El Nina blows them all away
RACING:NINA CARBERRY had chiselled out a singular place in racing history long before yesterday’s Ladbrokes Irish Grand National at Fairyhouse but her victory on Organisedconfusion in Ireland’s richest steeplechase takes her into some crowded company.
That that company comprises of her siblings only emphasises the remarkable impact of the Carberry family on one of the most prestigious prizes in the entire racing calendar.
Paul Carberry’s 1998 Irish National victory was followed by his brother Philip’s 2006 success on Point Barrow and now their younger sister has followed in a dynastic tradition that shows no signs of stopping.
Their father, Tommy, trained Bobbyjo, and rode Brown Lad to score twice in the 70s.
Organisedconfusion is trained by their uncle, Arthur Moore, who had also previously both trained and ridden an Irish National winner, and as if the dynasty didn’t have enough emotional ties to Fairyhouse, their grandfather, Dan Moore, also produced Tied Cottage to win the National in 1979.
In the blizzard of pedigree links, it was entirely possible to forget that yesterday’s winning jockey is just the second woman to ride an Irish National winner after Ann Ferris scored in 1984 on Bentom Boy.
But the truly remarkable aspect to Nina Carberry’s riding career is that it is a long time since the most notable aspect to it was her sex. As a former champion amateur with a proven Cheltenham Festival record and a reputation for style in the saddle to compare with her brothers, Carberry has proven her ability to blend seamlessly into any male company out on the track.
Yesterday’s five-length defeat of Western Charmer, with the gambled on 6 to 1 favourite Sunnyhillboy back in third, was achieved with ruthless efficiency, pouncing on the runner-up, who in turn had taken over from his pace-forcing stable companion Deal Done at the second last, and powering clear to set up some exultant Easter Monday scenes.
Carberry’s popularity with the racing public was all too obvious on the walk back to the winner’s enclosure and the 26-year-old jockey revelled in the occasion which saw the biggest victory of her career taking place at her local course.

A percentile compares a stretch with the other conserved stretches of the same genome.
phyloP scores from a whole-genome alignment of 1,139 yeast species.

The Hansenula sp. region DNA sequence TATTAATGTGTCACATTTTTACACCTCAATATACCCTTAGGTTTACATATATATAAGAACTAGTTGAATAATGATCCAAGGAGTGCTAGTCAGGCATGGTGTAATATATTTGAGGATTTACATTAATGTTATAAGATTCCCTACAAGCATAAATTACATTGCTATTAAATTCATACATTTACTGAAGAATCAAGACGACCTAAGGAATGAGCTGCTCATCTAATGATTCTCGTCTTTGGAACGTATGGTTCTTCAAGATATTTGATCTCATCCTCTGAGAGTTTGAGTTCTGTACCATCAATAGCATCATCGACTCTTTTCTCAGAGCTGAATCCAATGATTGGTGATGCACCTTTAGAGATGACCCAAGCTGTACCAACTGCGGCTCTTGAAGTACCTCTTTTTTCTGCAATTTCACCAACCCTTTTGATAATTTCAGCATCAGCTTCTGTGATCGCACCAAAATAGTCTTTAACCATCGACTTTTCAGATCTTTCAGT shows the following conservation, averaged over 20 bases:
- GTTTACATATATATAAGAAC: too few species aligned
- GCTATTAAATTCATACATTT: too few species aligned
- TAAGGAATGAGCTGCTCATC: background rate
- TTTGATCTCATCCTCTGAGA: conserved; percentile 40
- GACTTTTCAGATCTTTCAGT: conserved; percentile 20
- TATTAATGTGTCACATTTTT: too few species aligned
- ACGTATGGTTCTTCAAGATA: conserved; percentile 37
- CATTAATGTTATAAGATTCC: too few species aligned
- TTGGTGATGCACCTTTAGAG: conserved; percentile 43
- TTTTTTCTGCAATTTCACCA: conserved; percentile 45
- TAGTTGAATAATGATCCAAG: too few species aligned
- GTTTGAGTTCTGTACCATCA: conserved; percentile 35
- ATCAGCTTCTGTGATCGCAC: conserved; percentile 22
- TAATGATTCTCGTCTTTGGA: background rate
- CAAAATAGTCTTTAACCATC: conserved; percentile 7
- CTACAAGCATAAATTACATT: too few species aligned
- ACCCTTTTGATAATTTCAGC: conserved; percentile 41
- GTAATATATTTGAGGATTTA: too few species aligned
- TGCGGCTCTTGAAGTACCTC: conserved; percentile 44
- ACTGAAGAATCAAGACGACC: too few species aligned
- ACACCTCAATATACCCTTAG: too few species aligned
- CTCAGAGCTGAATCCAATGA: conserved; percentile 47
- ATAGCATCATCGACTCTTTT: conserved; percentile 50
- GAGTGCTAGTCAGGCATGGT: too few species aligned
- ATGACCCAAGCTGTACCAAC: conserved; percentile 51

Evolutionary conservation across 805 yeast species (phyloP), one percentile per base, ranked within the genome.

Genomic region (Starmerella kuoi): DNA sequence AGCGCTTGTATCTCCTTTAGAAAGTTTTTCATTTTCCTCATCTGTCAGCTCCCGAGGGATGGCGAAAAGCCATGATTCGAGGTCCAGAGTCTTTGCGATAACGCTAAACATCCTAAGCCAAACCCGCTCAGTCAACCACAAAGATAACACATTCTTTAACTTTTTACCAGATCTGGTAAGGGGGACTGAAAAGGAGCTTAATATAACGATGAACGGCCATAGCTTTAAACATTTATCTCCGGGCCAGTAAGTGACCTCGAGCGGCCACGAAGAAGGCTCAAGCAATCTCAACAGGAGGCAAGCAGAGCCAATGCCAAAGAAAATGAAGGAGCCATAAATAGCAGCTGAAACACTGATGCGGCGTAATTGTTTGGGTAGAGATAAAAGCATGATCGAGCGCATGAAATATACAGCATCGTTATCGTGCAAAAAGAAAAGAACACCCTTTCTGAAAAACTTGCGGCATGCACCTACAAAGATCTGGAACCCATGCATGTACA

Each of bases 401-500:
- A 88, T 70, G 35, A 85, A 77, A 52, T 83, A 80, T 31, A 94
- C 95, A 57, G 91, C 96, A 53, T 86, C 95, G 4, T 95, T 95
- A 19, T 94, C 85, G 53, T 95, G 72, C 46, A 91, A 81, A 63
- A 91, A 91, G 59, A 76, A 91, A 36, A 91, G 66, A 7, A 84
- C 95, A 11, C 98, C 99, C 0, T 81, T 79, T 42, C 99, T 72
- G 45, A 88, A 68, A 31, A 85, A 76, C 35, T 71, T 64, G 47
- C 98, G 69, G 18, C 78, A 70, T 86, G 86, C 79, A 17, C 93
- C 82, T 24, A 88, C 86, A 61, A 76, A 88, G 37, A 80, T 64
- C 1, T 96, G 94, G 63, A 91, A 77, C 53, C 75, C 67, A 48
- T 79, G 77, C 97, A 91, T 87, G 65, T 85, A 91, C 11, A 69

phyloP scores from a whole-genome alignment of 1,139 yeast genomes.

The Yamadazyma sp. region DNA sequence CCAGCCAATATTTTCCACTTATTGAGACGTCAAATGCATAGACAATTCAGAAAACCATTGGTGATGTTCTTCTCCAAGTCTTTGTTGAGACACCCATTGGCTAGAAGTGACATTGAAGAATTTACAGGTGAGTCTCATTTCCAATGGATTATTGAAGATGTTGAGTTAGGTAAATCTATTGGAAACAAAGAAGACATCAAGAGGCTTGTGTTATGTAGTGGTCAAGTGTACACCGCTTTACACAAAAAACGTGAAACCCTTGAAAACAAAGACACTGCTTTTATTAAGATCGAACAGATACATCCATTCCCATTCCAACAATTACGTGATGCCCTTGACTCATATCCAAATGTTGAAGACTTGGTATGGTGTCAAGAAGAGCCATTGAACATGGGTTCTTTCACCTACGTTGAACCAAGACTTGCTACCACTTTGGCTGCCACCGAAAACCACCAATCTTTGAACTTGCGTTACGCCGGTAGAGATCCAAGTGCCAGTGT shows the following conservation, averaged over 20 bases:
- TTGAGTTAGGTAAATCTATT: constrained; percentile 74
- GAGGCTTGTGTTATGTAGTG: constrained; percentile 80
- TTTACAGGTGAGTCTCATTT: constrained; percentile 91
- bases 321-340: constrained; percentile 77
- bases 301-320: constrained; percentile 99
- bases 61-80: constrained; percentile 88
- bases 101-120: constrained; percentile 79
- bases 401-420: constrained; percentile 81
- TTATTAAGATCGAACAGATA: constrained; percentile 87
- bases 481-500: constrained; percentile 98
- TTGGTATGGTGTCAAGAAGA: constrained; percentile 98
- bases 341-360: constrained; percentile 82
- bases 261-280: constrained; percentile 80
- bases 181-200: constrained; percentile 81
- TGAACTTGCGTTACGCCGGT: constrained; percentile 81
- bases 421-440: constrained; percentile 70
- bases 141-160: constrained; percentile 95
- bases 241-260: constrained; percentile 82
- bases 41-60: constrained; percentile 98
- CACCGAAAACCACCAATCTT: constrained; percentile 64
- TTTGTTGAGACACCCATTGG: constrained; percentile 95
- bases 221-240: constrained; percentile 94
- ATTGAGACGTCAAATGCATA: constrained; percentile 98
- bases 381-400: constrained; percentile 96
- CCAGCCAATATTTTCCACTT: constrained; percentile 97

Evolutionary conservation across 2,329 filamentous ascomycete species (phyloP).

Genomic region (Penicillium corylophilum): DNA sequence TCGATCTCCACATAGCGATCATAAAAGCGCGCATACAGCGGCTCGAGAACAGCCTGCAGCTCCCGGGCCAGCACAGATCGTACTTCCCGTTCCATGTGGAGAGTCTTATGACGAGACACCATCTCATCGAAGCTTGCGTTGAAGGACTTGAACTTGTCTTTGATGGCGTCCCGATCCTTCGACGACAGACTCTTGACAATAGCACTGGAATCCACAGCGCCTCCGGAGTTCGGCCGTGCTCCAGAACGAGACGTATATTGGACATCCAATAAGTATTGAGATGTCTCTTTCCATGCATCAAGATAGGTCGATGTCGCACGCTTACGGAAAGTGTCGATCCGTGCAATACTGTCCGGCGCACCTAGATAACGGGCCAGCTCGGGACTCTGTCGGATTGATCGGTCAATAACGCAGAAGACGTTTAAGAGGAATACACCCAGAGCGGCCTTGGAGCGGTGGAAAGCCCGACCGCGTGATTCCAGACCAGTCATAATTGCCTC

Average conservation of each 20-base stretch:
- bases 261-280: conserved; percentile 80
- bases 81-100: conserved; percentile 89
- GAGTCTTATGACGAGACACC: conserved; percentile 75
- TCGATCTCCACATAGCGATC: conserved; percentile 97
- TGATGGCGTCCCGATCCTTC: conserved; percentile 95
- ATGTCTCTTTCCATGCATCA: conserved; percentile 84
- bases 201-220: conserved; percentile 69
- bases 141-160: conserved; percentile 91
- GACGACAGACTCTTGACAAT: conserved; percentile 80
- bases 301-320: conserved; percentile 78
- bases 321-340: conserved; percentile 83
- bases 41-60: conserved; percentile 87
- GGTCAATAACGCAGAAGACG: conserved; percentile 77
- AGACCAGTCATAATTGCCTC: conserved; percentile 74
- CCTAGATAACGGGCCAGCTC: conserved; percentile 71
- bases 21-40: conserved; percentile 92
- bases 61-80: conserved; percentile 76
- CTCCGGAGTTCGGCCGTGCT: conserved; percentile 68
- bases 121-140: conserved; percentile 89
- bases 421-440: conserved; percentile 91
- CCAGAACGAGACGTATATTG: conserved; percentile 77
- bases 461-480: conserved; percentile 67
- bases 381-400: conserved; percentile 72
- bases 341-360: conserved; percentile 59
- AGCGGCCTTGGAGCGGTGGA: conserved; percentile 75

“Fairyhouse is just up the road from us and has always been close to my heart,” she said. “It’s just a brilliant day. The Irish National is one of those races at the top of anyone’s list to win. I’m so grateful to Arthur for giving me the opportunity and the horse jumped and stayed so well.”
Moore was clearly emotional at another victory in a race he won with Feathered Gale in 1996 and which he won as a rider on Kings Sprite 40 years previously.
Organisedconfusion was partly bred by the veteran trainer who scored a Cheltenham Festival success with What A Charm last month. “There’s still a bit of life in the old dog yet!” he grinned.
“It has been a tough winter but one win like this can make up for everything and I’m thrilled for Nina.”
The old tradition of Moore greeting big victories by planting a Trilby between the ears of his winners – begun in 1975 with L’Escargot’s Aintree National – continued yesterday but the trainer had to borrow some headgear from the crowd.
“I actually forgot my hat today and I thought it would be bad luck to go back home and get it,” he laughed. “I bred the horse with Tim Murray who was my first ever owner and he is owned by Alan Dunlop who was my second.”
Organisedconfusion was one of the least experienced runners in yesterdays’ highlight but a cut-throat pace from Deal Done, as well as track adjustments resulting in just 19 fences having to be jumped rather than the normal 24, appeared to work in his favour.
“It didn’t actually feel like a National. We were so strung out whereas normally there isn’t much light. He jumped very well and the loose horse helped me on the run in,” Carberry said.
Ladbrokes handed Orgnaisedconfusion a 25 to 1 quote for next year’s Aintree National but at six years of age, Moore reckons that may come a little too soon for the horse.
Dessie Hughes had an incident-packed National with Sarteano brought down in the early stages and Deal Done only tiring in the closing stages, leaving Western Charmer to do best of the Curragh trainer’s team.
“Everything went right for him. He just ran into a better handicapped horse on the day,” Hughes said.
The gambled on Sunnyhillboy rewarded each way punters but trainer Jonjo O’Neill said; “Richard (McLernon) said he was unlucky and was almost brought down four out.”
There were no each-way terms available, however, about the Ratoath area seeing some serious overnight celebrations on the back of the latest Carberry victory at Fairyhouse.
“I’ll just go with the flow tonight,” the winning jockey grinned. “But there might be some champagne.”
It’s not like the Carberrys haven’t had practice at celebrating Irish Nationals.